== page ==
Eva Kor speaks at OSU

Holocaust Memorial Week 2016

To commemorate the beginning of Holocaust Memorial Week, Oregon State University and Corvallis community members gathered to listen to Holocaust survivor Eva Kor tell her story of survival and forgiveness on Monday night at the LaSells Stewart Alumni Center.

Kor’s lecture, “The Triumph of the Human Spirit: From Auschwitz to Forgiveness” was the first of several on-campus events put on by the OSU Holocaust Memorial Week Committee.

Austin Auditorium was filled to the brim with audience members that showed up more than half-an-hour in advance to get a seat and many were forced to sit on the floor in the aisles and in the balconies above the stage.

Kor’s lecture at OSU on Monday night marked her 59th lecture since the beginning of the year, Kor said. Her most recent was at Congregation Beth Israel in Portland, on Sunday May 1.

Prior to Kor’s lecture, Corvallis Mayor Biff Traber issued a proclamation of remembrance in which he proclaimed that the week of May 1-6, 2016 will officially be Holocaust Memorial Week and will be observed by all of Corvallis.

After arriving at Auschwitz in 1944, 10-year-old Kor and her twin sister, Miriam, were separated from their parents and two sisters, never to see them again, Kor said.

The two sisters were put into a group that was comprised of sets of twins ages two to 16 and spent the following months being experimented and tested on by Nazi doctor Josef Mengele, Kor said.

According to Kor, her determination to survive the ordeal came after she and her sister were going to the latrine and came across the bodies of three children on the floor.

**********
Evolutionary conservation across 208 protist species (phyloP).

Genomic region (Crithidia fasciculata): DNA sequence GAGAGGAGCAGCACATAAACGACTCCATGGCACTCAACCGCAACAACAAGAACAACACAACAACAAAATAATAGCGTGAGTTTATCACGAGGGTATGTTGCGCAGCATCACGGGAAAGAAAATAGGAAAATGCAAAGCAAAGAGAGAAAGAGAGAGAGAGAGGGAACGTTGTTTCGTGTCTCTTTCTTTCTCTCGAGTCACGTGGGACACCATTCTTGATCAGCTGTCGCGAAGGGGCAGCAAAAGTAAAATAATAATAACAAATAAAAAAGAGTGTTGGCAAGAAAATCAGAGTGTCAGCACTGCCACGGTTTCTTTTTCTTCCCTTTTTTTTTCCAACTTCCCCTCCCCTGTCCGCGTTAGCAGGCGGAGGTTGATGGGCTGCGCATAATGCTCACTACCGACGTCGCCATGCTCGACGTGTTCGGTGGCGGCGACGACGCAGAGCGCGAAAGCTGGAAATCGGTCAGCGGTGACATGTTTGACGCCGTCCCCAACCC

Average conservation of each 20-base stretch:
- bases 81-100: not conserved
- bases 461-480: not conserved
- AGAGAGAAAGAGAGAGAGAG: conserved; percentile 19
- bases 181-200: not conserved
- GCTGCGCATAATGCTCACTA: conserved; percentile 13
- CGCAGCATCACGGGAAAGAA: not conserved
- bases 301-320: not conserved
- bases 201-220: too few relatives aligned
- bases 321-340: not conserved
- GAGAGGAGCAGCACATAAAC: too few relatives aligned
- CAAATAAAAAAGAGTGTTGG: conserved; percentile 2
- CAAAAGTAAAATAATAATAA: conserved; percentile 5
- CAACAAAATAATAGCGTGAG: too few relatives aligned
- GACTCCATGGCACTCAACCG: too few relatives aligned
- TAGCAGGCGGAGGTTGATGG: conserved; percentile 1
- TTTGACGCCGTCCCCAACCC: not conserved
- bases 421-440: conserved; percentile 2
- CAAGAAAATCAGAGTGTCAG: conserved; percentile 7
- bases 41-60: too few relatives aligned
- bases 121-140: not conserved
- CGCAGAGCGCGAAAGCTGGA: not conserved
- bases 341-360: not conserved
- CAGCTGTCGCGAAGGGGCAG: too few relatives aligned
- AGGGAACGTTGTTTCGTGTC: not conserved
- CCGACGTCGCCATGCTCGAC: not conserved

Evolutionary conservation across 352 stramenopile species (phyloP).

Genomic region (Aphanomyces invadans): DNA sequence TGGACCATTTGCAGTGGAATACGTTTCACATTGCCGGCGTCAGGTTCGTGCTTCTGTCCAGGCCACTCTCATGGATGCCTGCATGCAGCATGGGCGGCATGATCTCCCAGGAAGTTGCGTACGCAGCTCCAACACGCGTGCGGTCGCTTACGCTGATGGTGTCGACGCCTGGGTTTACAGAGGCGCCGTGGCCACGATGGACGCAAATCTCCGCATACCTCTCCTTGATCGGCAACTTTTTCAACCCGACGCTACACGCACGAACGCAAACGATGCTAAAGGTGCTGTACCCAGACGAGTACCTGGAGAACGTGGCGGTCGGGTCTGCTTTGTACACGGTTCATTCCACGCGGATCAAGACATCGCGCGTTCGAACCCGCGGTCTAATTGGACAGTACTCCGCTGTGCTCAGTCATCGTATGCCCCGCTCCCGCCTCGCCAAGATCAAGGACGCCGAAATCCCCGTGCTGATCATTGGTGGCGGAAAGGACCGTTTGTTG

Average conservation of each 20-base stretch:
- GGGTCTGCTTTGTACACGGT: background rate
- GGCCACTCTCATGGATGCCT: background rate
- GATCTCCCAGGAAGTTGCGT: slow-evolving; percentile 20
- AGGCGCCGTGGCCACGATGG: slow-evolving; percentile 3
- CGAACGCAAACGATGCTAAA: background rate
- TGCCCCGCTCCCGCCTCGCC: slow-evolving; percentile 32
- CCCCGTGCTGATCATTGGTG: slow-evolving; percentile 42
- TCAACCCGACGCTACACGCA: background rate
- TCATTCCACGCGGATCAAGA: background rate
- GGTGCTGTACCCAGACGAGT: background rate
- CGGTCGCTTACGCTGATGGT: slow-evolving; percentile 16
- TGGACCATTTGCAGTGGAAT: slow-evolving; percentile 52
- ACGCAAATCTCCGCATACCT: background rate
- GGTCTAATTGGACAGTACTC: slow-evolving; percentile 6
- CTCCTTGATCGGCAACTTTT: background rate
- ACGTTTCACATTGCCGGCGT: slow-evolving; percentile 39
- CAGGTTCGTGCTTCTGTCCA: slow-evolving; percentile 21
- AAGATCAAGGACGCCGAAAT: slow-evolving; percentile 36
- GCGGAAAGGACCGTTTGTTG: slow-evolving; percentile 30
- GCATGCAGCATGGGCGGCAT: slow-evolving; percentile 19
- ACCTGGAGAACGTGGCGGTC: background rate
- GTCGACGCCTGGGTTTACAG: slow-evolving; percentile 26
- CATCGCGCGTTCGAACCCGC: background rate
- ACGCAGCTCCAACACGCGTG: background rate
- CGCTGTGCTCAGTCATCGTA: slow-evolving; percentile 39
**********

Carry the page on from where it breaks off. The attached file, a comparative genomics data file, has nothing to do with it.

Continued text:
“I immediately made a silent pledge that night that I would do everything in my power to make sure that we did not end up on that latrine floor. I never let go of that image until we were liberated,” Kor said.

Kor said that her determination grew as time went on. When she was taken to the Auschwitz hospital with a fever Mengele told Kor she had two weeks to live, however, she remained resolute and as a result survived illness and the rest of her time at the camp, Kor said.

“I refused to die,” Kor said, “I would do everything in my power to prove Mengele wrong.”

Kor stated that after Auschwitz was liberated on Jan. 27, 1945, both Kor and her sister moved from Romanian refugee camps to Tel Aviv, Israel.

From there, Kor moved to Terre Haute, IN with her husband where she founded Children of Auschwitz Nazi Deadly Lab Experiments (CANDLES) in 1984, Kor said, adding that in six years she found 122 surviving twins.

Kor said that founding CANDLES also helped her with the anger she was feeling.

Kor and Miriam didn’t talk about the atrocities they experienced until 1985. It was then Kor learned that while she was in the hospital that her sister was subjected to two weeks of constant testing while held in isolation followed by three weeks of what Kor described as “constant injections.”

To this day, Kor does not know what she or her sister were injected with while in Auschwitz.

According to Kor, her sister was suffering from kidney problems which worsened every time she got pregnant. After her third pregnancy, her kidneys began to deteriorate, Kor said.